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Class of 2019: Stetson Degree Opens Doors for Dale Peterson

Dale Peterson, Stetson’s newly appointed Enrollment Operations manager, speaks some Spanish these days.

But when the 44-year-old, 2019 Stetson graduate decided to pursue his first undergraduate degree four years ago, he was almost tripped up by having to learn Spanish. Well, that and another “foreign language” – business calculus.

The DeLand native was working in Volusia County government’s Environmental Management as a hazardous waste compliance officer, “inspecting businesses to make sure they were disposing of their hazardous wastes properly and not just pouring it down the drain or in the backyard,” he says. “I was told ‘You’re doing a great job, you’re excelling.’ ”

However, when Peterson asked about advancement in the department, “I was told ‘The only way you will get a promotion is if you have a degree,’ ” he says. “I was disappointed.”

Dale Peterson became Stetson’s Enrollment Operations manager, effective June 17, a month after earning his Bachelor of Business Administration.

When the recycling and hazardous materials coordinator position opened at Stetson several months later, Peterson applied and landed the job. He also learned he qualified for Stetson’s tuition benefits policy, which grants tuition for certain programs to eligible faculty, staff and their immediate family.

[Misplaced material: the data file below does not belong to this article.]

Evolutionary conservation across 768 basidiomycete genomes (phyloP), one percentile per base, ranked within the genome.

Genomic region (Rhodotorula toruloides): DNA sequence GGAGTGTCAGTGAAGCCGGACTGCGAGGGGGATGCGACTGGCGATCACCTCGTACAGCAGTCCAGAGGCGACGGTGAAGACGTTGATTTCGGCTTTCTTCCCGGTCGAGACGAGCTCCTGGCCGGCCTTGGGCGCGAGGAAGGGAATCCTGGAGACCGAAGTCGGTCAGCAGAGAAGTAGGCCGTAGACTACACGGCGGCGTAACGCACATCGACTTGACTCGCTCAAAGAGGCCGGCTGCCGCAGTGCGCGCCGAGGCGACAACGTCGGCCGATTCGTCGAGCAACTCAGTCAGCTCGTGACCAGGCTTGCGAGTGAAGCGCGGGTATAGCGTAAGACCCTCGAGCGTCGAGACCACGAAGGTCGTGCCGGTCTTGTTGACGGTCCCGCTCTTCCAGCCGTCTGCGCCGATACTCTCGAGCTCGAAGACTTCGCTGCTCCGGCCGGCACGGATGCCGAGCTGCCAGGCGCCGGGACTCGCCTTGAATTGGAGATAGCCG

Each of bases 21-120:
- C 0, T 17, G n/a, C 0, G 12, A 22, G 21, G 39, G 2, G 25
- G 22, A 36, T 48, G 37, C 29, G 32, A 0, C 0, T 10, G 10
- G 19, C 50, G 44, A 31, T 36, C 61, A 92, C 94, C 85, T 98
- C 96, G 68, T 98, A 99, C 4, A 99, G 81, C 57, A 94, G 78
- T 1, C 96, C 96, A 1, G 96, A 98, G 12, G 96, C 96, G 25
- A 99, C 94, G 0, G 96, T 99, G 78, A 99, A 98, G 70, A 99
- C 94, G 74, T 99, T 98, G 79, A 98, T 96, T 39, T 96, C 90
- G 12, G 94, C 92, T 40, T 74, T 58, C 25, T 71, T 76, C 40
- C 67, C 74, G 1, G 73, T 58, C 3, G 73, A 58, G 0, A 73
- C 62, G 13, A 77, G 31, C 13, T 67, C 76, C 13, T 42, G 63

Peterson applied for enrollment, eager to pursue a degree in business systems and analytics in the School of Business Administration. But he saw two potential problems.

“Two classes made me think ‘How am I going to get through these?’ ” Peterson says. “The first one was Spanish. I’m 44 years old and now you’re telling me I need to learn a foreign language? The other class I thought was impossible was business calculus. I hadn’t been in a math class in 25-plus years and I have to complete business calculus?”

Peterson investigated other majors to see “if there was any degree that was slightly interesting to me that did not have the business calculus or the foreign language requirement. But I love analytics. I love looking at data and finding useful information in that. So I told myself, ‘If that’s what I want to do, I gotta buckle down and tackle those classes.’ ”

Peterson’s trepidation was soon assuaged. “I have been so blessed with so many amazing professors,” he says. “I could sit and talk about this for days.”

One was Maria Servigna, an adjunct professor of Spanish.

“Any lady who can teach a 44-year-old Southern boy Spanish deserves the Nobel Peace Prize,” Peterson says. “She would sit with me after the entire class was gone and explain these fundamentals of the Spanish language over and over again. I would do it wrong and she would correct me. She’s got a heart of gold and deserves sainthood for her patience.”

Dale Peterson ’19 has been accepted into Stetson’s MBA program, housed in the Lynn Business Center, above, and will start in August.

Peterson also scaled business calculus under the guidance of Daniel Marulanda, adjunct professor of math.